WASHINGTON -- Very little about Deni Avdija's time in the NBA so far has been normal. He was drafted in November of 2020, just after the NBA finished it's 2019-20 season in a bubble. There was no summer league and a shortened training camp before games were mostly played in empty arenas. His first offseason after his rookie year was shorter than normal, as the Wizards played into June, and he spent most of it rehabbing a fractured ankle.
This summer will be Avdija's first opportunity to improve during a regularly scheduled and healthy offseason. And he's excited about it, especially after the way he finished his sophomore campaign with a strong sprint to the finish line.
"[It's] really big. I have a lot to work on, a lot of stuff to work on and I know it. I know what I need to do better. Just finishing the season like that gives you motivation and energy. You know you can make plays, you know you can help the team win. I feel like just taking the next step," Avdija said.
Avdija, 21, closed the season averaging 8.4 points, 5.2 rebounds and 2.0 assists while shooting 43.2% from the field, 31.7% from three and 75.7% from the free-throw line. He improved in each of those categories from his rookie year.
Avdija ended the season on a high note. After going scoreless in three straight games from March 9-12, he averaged 12.6 points, 5.8 rebounds and 3.6 assists in his final 16 games. During that time he had a game against the Pistons on March 25 with 21 points, 10 rebounds, four assists and a block. Against the Timberwolves on April 5, he had 17 points, eight rebounds, five assists, two blocks and a steal.
Avdija said he was dealing with some personal matters during the time he struggled in March and it was a lesson in compartmentalizing as a professional.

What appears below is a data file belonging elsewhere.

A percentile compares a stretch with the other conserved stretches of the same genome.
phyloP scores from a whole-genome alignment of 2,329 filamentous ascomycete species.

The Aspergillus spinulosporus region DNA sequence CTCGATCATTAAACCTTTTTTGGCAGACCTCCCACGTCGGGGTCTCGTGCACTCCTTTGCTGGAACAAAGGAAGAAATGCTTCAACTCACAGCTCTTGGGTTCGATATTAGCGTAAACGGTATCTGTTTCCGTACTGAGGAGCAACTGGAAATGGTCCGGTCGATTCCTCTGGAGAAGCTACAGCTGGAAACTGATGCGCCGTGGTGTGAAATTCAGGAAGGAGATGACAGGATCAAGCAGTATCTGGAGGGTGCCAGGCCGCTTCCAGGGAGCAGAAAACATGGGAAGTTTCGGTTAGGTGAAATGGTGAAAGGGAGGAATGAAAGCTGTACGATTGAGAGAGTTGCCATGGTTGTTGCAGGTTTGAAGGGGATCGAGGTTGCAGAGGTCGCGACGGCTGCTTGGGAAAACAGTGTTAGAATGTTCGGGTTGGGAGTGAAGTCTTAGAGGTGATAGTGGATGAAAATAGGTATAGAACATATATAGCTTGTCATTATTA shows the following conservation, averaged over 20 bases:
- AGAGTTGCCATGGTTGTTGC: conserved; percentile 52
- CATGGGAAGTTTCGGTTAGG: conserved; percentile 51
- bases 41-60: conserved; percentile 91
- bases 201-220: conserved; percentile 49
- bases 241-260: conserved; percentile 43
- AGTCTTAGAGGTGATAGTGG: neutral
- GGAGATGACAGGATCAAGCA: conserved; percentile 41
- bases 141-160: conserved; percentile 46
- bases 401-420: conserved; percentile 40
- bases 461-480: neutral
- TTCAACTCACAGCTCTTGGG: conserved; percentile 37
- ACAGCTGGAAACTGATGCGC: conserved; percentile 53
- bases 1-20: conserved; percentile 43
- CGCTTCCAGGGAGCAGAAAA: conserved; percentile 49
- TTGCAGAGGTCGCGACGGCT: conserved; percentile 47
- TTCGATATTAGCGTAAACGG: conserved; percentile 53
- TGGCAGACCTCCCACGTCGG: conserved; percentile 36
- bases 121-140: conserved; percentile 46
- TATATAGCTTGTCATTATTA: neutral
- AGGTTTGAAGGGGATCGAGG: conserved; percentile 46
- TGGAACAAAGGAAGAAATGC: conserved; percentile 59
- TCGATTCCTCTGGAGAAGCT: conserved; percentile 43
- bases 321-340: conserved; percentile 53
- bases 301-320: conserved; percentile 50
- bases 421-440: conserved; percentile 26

"You need to know how to disconnect from the outside world and play basketball. That's what I did," he said.
Avdija said he plans to spend some time in Israel to see family and friends to begin his offseason. After that, he will get to work training for 2022-23 with some specific goals in mind.
Chief among them: develop his left hand. Avdija is a gifted ball-handler for his size, at 6-foot-9, but tends to favor going right.
"I feel like going left is really important," Avdija said.
Head coach Wes Unseld Jr. went through a laundry list of areas Avdija could improve this summer and also mentioned his left hand.
"I think some of it is feeling how defenders are guarding him. He's obviously a skilled playmaker. It's a little thing, but improving his court vision, making plays with his left hand, attacking and scoring with his left hand," Unseld Jr. said.
"His finishing is something we've talked about at length this season, it has to improve. But I like where he is as far as his aggression level. I think he's got a lot of confidence right now, confidence in his shot, and he's looked at as a playmaker for this group. I hope to see that carry over and use that this summer and expand it a little bit."
Finishing at the rim is an area Avdija showed plenty of room for improvement this season. He shot 63.3% within three feet of the basket, which ranked among the lowest on the Wizards roster. For comparison, 6-foot-1 point guard Raul Neto shot 66.7% on those plays. Rui Hachimura shot 84%, while Corey Kispert was at 79.1% and Kyle Kuzma, who is nearly exactly Avdija's size, shot 74.4%.
But overall, Avdija has plenty of positives from this season to take with him into the summer. He emerged as one of the Wizards' best defenders, to the point Unseld Jr. trusted him with increasingly difficult defensive assignments, and also grew as an offensive playmaker.
The ninth overall pick in 2020, Avdija has shown the potential to be an impact player on both ends of the floor. Maybe a normal and healthy offseason will lead to a big leap for him next season.